Previous updates to encampment on UVic campus

Update for the UVic community on the People’s Park UVic encampment

UVic has taken a calm, measured and reasoned approach to the encampment that was established May 1 by the People’s Park UVic.  Since the middle of June, through a facilitator, we have been working with People’s Park UVic towards a peaceful conclusion of the encampment.

Unfortunately, we have not successfully achieved agreement on the process and timeline for decampment. The university was disappointed to learn of this impasse through social media posts from People’s Park UVic.

As we see no further prospect for a successful dialogue, the university has advised the People’s Park UVic that they are trespassing and asked them to leave university property.


June 4, 2024

Update regarding the encampment and recent disruptions on campus

Dear UVic community,

As you may recall, we met with People’s Park UVic on Friday afternoon. We left that meeting with a feeling of cautious optimism. We had hoped that we were embarking on a positive way forward together. Unfortunately, since that meeting, the actions of encampment members have demonstrated an unwillingness to work with the university towards a peaceful resolution.

We have said from the beginning that the university supports peaceful, safe and lawful protest and the right to freedom of expression; however, acts of vandalism, harassment and intimidation in any form cannot—and will not—be tolerated.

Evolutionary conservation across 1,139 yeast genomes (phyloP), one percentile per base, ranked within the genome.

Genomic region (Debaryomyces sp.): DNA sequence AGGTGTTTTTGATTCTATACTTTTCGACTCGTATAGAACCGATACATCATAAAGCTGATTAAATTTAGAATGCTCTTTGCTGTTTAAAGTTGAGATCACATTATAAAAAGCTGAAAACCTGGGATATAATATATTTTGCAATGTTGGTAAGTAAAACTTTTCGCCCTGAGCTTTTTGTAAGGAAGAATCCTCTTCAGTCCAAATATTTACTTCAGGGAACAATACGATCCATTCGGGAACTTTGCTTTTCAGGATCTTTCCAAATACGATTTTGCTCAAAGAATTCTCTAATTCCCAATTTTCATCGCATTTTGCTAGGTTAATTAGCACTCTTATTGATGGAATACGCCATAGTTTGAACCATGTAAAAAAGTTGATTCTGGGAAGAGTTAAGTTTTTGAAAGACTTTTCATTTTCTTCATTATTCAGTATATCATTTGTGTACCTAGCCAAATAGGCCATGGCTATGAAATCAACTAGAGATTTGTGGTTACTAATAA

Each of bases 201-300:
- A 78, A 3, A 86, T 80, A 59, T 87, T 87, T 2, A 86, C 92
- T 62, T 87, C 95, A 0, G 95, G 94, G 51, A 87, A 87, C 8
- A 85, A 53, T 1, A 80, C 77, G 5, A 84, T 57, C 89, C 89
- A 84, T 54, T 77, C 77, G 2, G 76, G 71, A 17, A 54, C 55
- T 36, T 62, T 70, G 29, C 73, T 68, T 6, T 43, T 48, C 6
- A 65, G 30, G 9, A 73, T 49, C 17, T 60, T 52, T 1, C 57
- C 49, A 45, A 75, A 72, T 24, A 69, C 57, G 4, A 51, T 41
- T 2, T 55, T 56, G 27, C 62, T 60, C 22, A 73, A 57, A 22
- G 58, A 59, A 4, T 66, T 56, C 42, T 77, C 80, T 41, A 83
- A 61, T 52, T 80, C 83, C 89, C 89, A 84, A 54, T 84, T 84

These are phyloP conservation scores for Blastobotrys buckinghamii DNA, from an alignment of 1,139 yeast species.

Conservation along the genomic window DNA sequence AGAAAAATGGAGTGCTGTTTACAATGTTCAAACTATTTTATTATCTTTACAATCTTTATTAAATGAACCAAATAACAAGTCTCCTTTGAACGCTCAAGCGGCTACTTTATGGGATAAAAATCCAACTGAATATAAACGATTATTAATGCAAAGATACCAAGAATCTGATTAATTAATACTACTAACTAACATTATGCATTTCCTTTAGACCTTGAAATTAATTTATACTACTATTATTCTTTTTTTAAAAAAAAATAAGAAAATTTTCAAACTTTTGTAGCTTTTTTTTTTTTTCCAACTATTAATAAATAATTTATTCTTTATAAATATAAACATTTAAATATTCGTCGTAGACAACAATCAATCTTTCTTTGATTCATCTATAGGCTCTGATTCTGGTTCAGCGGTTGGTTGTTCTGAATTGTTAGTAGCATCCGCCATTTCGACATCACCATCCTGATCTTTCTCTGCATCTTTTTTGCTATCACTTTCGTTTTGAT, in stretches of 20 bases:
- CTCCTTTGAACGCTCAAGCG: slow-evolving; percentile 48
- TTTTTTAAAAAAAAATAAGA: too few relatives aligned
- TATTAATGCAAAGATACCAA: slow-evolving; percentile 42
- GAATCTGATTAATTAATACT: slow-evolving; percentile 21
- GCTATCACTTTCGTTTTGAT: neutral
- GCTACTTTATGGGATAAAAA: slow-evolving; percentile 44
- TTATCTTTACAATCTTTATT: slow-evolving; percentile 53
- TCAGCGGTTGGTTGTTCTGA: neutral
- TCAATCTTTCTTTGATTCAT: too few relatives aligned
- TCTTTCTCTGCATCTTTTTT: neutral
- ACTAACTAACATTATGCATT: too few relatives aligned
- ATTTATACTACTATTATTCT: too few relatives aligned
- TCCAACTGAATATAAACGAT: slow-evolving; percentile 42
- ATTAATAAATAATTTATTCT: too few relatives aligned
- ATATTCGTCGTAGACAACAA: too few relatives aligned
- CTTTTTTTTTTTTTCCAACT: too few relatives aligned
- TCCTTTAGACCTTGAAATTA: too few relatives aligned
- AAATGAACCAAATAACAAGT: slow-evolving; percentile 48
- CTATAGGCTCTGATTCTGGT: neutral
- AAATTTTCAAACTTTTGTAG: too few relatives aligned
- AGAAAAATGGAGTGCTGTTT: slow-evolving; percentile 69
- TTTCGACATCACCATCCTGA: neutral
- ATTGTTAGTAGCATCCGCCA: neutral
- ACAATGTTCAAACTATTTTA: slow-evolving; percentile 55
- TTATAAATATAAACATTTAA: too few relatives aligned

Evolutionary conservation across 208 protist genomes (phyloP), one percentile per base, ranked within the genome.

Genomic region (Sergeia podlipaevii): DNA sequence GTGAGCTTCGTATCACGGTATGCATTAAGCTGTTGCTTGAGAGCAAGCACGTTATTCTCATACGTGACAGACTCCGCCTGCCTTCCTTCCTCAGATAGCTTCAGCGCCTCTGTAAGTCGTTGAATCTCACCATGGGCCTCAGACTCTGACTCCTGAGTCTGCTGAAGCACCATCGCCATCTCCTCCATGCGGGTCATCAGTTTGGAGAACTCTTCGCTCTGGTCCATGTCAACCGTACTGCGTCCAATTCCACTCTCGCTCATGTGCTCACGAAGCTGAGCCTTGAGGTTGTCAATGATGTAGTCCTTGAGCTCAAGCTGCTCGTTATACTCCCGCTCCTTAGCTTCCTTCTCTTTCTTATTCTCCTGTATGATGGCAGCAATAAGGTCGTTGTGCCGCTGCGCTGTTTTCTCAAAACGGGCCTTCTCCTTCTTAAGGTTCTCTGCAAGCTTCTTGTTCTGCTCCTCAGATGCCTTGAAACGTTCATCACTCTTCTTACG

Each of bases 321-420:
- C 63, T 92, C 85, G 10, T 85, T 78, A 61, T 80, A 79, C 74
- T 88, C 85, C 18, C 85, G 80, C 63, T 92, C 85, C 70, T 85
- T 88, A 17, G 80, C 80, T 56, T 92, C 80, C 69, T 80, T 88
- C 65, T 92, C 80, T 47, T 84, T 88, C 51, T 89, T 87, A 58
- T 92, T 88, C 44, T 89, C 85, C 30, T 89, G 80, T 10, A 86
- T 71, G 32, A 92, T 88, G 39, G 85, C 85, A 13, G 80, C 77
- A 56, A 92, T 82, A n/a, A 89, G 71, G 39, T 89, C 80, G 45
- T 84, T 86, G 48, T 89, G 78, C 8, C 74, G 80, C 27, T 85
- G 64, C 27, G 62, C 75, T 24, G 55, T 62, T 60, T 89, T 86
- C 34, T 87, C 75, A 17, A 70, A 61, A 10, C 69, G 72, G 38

Since Friday, members of the encampment have engaged in intimidating behaviour and disrupted operations at our campus Starbucks twice and disrupted high-school graduation ceremonies at the Jamie Cassels Centre.

These actions have made many members of the university and broader community feel unsafe. For this reason, we do not feel that constructive and productive conversations with People’s Park UVic are possible or in the best interest of our broader campus community at this time.

We know that many individuals in the encampment are also members of the campus community and have expressed their passionate beliefs about the atrocities happening in Gaza. We join them in calling for an urgent cessation of violence against all civilians. However, these beliefs do not give anyone permission to commit acts of vandalism or infringe on the rights of others on our campus. Anyone engaging in these activities will be held accountable and the university is prepared to take necessary steps to protect the safety of all members of the university community.

To this end, we sent a letter to People’s Park UVic today requiring members of the encampment to immediately refrain from all acts of vandalism, intimidation and harassment, along with demonstrations or activities that disrupt campus operations. We are awaiting confirmation in writing of their agreement to cease these activities before we consider re-engaging in any form of discussion.

Sincerely,

Elizabeth Croft, Vice-President Academic and Provost
Kristi Simpson, Vice-President Finance and Operations


Update on May 31 meeting with the People's Park UVic encampment

Dear UVic community,

On Friday afternoon, we continued our conversation with student representatives of the People’s Park UVic encampment. We are planning to continue this conversation and are proposing to meet with them again on Wednesday, June 5. We hope to find a shared understanding of a productive path forward.